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Posted 11 March 2007 - 07:40 AM

Hey I've felt this way for ages about divers handling moray eels, especially those who feed them. I saw a good friend have a tiny piece of the end of her finger literally ripped off by a tiny white eyed moray. She never even saw it coming as she was inundated with other fish while she testing out her first ever little bit of feeding on the reef.

I also feel strongly about the stingray city kind of dives with kids and the likes; I think this is also asking for trouble!

Don't get me wrong I've dived Thailand and loved every minute of it; even found it to be well beyond my expectations. I managed to dive round the Similans and even found that Phi Phi had fantastic places with amazing critters right in the bay there! Though way too many divers out in the Similans and those places for me! I prefer to get away from crowds when I’m diving! Hence - Fakfak, Banda Sea, Halmahera, Alor being my favourite places and hey even Komodo, plenty of great sites where no other liveaboards go, all right in the National Park as well, they all hit the same sites.

Dru -- check it out again -- I never said that Thailand has very little to see, just that the general dive guide there is bad, meaning uneducated about marine life, Matt Butcher here shows my point really well I think -- ooh very harsh I know, so sorry! Oh OK, so I generalised from my experience in Thailand... I only had a few days on Phi Phi to try find a dive company, well a dive guide that sounded like they could show me something interesting, this proved nothing but hard work, I went round a bunch of dives shops who were more keen on trying to sell me a PADI dive course. I reckon some of the dive guides on Phi Phi must have more different PADI certificates than actual logged dives... Oops bit of an exaggeration there! Though if you’ve been on land round Phi Phi you must know what I mean?

I don't know Matt Butcher, but anyone who wants to go dive and play round with morays eels, then tease them food deserves everything he gets, to me the guy was just showing off, hey look everyone I can play with a moray and it..... Ahhhhhhhhh!
The moray even looked like it wasn't happy being teased with food, and come on if your gonna feed an animal underwater feed it with something that it may actually eat in its natural habitat and not bread and sausage, I mean the guy could have taken this one step further -- maybe by taking down a McDonalds Big Mac Burger for the moray eel. I won't tell a dive guide not to do this kind of thing, just let them wait for the day when some animal gets its own back for teasing. I would not allow anyone on a trip with me to do this, as it may jeopardise the trip for others.

Was this from a live aboard or land based operation? I’m sure they would have had to head straight back to shore/hospital immediately when the dive guide lost his thumb… Hence a very stupid thing to do as his paying divers probably lost dive time due to the his stupidity.

I also disagree when guides feed Napoloen wrasse eggs -- now who thought of that one first -- Napoleon wrasse eating chicken eggs?

#13 Giles

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Posted 11 March 2007 - 08:02 AM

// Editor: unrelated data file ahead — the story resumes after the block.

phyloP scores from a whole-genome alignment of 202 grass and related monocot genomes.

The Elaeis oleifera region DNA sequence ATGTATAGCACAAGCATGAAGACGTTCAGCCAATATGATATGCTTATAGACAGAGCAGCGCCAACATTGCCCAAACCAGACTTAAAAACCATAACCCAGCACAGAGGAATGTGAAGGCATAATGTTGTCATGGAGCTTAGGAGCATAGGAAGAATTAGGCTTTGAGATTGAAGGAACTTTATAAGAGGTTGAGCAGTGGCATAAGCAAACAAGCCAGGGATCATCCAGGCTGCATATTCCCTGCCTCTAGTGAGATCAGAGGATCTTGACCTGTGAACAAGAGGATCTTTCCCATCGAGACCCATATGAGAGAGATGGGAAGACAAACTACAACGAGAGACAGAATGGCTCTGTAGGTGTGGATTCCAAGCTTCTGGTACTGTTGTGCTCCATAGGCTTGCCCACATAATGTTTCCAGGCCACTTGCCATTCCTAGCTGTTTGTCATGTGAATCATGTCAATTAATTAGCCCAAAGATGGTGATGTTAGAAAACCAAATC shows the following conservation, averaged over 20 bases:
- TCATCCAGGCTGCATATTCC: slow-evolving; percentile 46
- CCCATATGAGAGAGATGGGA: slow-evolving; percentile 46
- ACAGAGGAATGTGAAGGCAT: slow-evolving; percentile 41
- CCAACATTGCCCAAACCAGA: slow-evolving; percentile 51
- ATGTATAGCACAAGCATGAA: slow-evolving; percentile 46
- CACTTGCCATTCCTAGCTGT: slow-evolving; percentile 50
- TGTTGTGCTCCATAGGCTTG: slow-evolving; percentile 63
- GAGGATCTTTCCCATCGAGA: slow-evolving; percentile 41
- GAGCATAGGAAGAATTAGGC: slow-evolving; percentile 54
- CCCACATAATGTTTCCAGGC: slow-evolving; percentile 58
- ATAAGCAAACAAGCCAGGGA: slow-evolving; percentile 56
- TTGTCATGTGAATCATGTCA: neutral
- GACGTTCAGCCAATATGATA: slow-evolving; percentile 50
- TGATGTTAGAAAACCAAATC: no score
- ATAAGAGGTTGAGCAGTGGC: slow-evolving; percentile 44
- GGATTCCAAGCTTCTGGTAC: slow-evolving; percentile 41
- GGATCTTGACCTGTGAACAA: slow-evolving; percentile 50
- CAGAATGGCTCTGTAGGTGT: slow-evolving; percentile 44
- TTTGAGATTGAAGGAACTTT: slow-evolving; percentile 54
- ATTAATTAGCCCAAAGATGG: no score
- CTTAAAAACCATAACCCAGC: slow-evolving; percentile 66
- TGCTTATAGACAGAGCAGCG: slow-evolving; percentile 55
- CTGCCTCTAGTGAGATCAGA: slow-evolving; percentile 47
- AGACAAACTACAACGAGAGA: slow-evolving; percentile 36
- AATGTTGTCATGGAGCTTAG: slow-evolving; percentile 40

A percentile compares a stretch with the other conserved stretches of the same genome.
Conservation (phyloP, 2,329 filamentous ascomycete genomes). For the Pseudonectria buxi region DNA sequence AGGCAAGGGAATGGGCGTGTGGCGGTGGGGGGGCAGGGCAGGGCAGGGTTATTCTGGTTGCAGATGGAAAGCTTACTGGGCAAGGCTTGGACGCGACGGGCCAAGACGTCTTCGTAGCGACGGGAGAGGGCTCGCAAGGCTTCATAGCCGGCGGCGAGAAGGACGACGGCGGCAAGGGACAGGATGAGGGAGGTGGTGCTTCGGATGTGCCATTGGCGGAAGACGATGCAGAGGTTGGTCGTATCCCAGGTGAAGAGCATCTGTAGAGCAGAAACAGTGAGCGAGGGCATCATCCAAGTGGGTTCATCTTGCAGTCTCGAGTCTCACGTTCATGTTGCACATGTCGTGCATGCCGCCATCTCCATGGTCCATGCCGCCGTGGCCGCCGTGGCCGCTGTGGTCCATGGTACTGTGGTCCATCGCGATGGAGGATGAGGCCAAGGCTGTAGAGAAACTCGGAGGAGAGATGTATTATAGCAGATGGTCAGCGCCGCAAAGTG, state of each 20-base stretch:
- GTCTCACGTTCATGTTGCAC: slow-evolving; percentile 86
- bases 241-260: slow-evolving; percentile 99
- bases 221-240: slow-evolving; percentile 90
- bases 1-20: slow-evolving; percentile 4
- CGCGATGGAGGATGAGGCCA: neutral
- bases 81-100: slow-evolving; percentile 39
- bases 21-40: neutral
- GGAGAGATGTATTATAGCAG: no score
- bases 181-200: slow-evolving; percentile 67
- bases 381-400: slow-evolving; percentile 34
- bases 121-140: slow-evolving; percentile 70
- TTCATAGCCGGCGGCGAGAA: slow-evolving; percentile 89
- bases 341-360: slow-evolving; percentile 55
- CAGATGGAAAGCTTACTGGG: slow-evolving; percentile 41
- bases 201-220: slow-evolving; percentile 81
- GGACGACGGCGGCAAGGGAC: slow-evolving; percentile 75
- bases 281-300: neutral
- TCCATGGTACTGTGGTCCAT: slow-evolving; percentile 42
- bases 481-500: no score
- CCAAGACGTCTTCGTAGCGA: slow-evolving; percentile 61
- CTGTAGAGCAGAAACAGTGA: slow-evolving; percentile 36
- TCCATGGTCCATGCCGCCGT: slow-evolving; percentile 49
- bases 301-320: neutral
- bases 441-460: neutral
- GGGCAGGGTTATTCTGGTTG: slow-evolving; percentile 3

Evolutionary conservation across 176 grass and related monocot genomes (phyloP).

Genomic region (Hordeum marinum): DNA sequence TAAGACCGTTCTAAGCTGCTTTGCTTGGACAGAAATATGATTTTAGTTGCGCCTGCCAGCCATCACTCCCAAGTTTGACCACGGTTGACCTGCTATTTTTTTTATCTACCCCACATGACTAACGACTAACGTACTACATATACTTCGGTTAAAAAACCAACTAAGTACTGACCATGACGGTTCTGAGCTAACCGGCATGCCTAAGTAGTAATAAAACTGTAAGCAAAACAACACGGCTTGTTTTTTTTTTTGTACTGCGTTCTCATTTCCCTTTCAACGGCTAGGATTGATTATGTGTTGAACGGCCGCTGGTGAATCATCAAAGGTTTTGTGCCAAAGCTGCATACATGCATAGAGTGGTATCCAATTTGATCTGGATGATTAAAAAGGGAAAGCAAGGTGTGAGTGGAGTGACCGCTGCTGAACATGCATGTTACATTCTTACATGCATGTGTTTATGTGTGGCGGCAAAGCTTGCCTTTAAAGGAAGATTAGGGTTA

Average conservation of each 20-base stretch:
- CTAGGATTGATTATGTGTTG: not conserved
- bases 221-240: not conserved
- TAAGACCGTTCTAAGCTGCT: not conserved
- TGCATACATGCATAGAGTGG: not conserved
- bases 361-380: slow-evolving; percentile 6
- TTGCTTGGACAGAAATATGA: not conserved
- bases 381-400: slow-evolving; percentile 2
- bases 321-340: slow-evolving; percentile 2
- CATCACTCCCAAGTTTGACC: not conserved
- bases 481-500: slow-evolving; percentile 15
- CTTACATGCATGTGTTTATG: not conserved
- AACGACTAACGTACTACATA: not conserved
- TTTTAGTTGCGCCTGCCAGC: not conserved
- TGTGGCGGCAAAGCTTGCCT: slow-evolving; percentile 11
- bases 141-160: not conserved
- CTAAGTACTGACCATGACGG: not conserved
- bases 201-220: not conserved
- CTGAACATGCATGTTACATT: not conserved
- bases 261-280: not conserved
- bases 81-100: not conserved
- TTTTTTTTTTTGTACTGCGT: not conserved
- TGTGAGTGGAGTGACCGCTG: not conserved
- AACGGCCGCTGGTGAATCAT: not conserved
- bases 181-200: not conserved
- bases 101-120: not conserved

To hold a piece of bread.. etc, out and move it away at the last minute continuously and to persist to frustrate the creature , in my view, is wrong. Try that with a shark too many times and you may loose your hand...Its not interacting with the eel, more 'show off' for the divers. I would have told him my concerns as well...

SO you disagree with people training dogs for pets using treats as rewards ? Really I don't think anyone here can criticise what the guide was doing .. from either point you have probably done it yourself at some point .. or you have been that diver who enjoyed the dive guide doing that even if it was a long time ago.

What is correct to say is there is a right and wrong way of doing it, and using food they are used to is definately better. Drew is correct saying there is a grey line, and as someone that loves feeding and interacting with everything this planet has to offer I am flabbergasted at how people always jump in and say it wrong when this subject comes up. It's not wrong at all IMO.


The moray even looked like it wasn't happy being teased with food and if your gonna feed an animal underwater feed it with something that it may actually eat in its own habiat and not bread and sausage, I mean the guy could have one step further maybe by taking down a burger for the eel.

From completely disagreeing with your first statement i completely agree with that.

I truely doubt that there is anyone who has not at one point in their life enjoyed an animal feeding of some sort .. be it at home with a pet to make it roll over .. or at the zoo ... at seaworld ... stingray city ... giving polly a cracker... feeding birds in the park during winter etc etc .. it's all the same .. so can we get off our horses and give it a carrot ? :)
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#14 DeanB

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Posted 11 March 2007 - 08:19 AM

Giles, Please...Your telling me training a domestic dog is the same as coaxing a wild Moray eel... Get a grip.. No I haven't done it myself and the only time I witnessed a guide pulling a eel out of his hole I did say something...We all have different opinions on these things, It depends on what you have been used to seeing through your diving life. But to me teasing a wild animal for shooters is wrong...Even if I did witness anything like this years ago I'd have now wised up through experience.

As Graham mentioned, at least try to give it some realism. Don't harass.... Oh yeah you agreed with this statement.. :)

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#15 Graham Abbott

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Posted 11 March 2007 - 08:37 AM

I love dogs but don't train them when people are paying me to guide them and show them a good time.

#16 Scuba_SI

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Posted 11 March 2007 - 08:50 AM

Here's my $.02